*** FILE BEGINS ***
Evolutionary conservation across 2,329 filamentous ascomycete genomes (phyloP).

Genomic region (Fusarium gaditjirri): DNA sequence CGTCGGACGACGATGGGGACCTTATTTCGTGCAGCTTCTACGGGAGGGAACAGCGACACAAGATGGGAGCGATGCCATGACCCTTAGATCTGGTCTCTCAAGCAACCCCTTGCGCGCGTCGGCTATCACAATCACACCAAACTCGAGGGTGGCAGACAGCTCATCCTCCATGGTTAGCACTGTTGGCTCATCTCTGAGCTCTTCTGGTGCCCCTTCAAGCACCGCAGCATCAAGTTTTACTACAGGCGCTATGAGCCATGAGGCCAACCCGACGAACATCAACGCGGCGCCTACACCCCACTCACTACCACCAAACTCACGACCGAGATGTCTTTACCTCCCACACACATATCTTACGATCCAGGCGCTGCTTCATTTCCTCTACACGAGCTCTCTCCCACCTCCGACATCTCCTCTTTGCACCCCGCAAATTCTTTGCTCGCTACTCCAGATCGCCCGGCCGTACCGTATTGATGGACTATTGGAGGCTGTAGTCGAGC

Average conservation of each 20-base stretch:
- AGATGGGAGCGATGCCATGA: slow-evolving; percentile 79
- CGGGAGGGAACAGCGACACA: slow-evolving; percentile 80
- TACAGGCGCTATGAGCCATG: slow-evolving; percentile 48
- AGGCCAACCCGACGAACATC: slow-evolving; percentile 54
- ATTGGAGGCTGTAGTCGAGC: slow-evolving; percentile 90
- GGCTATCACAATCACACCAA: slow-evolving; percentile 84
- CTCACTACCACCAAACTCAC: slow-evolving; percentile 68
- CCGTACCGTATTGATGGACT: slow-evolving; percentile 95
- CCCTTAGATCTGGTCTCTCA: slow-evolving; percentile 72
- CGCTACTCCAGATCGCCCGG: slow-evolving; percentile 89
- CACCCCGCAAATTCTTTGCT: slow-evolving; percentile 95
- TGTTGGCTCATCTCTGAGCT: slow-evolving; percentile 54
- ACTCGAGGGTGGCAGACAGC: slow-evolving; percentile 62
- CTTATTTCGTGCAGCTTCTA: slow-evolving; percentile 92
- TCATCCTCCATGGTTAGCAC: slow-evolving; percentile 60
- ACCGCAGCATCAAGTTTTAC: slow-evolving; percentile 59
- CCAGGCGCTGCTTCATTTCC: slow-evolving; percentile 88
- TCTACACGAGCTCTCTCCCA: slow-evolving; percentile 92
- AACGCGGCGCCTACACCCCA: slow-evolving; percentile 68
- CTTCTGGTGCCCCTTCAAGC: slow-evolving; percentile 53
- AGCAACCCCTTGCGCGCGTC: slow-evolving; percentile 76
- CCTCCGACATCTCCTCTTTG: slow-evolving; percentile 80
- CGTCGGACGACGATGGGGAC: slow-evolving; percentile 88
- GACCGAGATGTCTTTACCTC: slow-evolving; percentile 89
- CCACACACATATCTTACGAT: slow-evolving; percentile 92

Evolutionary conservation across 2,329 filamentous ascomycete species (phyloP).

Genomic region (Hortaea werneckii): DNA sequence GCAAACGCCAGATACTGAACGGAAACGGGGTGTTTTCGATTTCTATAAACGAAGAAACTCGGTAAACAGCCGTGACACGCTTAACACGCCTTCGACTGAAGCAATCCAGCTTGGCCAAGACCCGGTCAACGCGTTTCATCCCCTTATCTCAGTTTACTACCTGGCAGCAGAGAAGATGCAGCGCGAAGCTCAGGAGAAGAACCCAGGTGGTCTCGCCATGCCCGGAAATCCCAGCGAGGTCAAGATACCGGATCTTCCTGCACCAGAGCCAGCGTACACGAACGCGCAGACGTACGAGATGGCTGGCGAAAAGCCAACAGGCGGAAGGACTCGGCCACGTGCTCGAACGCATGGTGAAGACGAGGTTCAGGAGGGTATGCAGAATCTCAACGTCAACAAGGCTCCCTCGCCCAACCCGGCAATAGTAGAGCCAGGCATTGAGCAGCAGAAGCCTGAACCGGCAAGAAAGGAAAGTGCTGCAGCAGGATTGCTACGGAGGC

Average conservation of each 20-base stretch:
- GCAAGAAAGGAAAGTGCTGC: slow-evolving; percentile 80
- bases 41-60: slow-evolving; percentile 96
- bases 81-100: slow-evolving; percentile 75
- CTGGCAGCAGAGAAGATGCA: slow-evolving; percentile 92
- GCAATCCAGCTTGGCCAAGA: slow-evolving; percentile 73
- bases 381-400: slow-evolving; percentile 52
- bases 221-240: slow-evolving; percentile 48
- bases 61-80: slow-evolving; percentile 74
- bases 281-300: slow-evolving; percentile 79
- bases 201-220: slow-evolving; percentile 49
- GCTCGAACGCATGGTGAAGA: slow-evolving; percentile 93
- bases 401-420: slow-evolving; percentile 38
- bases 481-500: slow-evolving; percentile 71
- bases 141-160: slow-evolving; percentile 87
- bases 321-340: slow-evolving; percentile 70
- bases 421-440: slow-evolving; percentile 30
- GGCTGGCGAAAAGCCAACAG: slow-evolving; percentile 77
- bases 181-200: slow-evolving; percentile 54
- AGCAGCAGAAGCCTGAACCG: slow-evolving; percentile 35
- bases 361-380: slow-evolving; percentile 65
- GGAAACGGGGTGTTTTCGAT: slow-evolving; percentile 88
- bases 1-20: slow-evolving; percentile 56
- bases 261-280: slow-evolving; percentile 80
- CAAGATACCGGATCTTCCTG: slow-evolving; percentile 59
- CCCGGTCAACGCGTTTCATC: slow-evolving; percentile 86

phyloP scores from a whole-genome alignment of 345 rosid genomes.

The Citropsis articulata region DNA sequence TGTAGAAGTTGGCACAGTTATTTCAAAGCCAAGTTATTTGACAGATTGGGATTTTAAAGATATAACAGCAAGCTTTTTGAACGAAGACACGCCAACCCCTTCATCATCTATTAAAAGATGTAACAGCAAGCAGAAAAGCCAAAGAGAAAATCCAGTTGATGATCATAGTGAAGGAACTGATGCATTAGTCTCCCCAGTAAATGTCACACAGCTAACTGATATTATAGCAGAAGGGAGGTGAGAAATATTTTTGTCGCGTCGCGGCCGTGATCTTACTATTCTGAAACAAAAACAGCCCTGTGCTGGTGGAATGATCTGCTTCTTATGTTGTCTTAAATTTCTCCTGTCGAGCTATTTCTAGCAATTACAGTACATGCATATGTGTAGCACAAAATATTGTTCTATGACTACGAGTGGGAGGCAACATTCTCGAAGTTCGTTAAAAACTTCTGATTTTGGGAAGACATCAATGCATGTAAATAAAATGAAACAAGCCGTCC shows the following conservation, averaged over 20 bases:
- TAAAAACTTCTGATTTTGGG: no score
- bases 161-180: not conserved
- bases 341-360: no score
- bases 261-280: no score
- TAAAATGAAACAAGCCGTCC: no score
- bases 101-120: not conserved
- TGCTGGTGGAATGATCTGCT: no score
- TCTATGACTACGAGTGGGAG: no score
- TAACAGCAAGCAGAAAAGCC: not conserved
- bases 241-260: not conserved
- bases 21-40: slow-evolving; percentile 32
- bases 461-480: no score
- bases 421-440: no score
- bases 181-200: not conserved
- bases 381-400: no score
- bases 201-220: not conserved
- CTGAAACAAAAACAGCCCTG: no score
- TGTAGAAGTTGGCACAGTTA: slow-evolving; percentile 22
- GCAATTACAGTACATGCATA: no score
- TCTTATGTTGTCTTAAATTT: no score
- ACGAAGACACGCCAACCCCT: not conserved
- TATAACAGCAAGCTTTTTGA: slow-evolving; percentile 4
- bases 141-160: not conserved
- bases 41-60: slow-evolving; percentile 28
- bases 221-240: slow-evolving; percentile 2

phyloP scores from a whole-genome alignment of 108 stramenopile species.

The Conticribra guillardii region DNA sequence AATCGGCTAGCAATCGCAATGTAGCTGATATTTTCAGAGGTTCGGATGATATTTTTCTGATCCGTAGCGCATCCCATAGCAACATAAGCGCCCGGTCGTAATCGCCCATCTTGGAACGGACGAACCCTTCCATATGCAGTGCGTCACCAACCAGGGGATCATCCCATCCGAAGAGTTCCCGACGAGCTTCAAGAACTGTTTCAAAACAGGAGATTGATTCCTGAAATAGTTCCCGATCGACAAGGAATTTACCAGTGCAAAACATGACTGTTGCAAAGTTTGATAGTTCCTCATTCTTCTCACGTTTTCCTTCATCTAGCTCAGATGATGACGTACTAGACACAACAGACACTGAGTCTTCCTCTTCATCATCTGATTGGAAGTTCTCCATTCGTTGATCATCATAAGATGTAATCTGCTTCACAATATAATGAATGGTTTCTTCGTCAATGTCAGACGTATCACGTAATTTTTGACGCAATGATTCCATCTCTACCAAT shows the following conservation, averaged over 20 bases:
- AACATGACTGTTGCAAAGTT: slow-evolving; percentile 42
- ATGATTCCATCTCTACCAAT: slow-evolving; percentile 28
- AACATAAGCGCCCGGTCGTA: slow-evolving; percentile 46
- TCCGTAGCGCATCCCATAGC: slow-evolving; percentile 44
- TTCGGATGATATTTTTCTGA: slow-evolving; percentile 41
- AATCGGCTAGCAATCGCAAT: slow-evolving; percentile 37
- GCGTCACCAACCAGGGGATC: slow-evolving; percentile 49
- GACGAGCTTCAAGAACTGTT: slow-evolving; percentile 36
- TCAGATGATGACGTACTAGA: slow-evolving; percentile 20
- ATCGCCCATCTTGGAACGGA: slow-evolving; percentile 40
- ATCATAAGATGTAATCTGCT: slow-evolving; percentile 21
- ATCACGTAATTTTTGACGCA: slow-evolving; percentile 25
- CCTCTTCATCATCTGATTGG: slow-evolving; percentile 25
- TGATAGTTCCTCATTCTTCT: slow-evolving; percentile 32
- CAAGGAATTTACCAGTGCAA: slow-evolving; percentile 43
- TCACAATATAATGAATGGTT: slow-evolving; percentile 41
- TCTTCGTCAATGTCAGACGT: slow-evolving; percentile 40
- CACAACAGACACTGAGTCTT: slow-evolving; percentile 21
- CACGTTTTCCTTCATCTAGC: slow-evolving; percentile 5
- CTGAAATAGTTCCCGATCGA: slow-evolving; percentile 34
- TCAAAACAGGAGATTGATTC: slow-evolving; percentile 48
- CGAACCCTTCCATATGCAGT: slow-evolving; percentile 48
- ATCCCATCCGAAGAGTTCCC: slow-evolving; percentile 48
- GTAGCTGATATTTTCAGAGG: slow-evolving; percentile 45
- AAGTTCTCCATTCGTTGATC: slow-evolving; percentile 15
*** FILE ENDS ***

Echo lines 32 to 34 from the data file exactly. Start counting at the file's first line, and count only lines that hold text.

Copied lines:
- GCAAGAAAGGAAAGTGCTGC: slow-evolving; percentile 80
- bases 41-60: slow-evolving; percentile 96
- bases 81-100: slow-evolving; percentile 75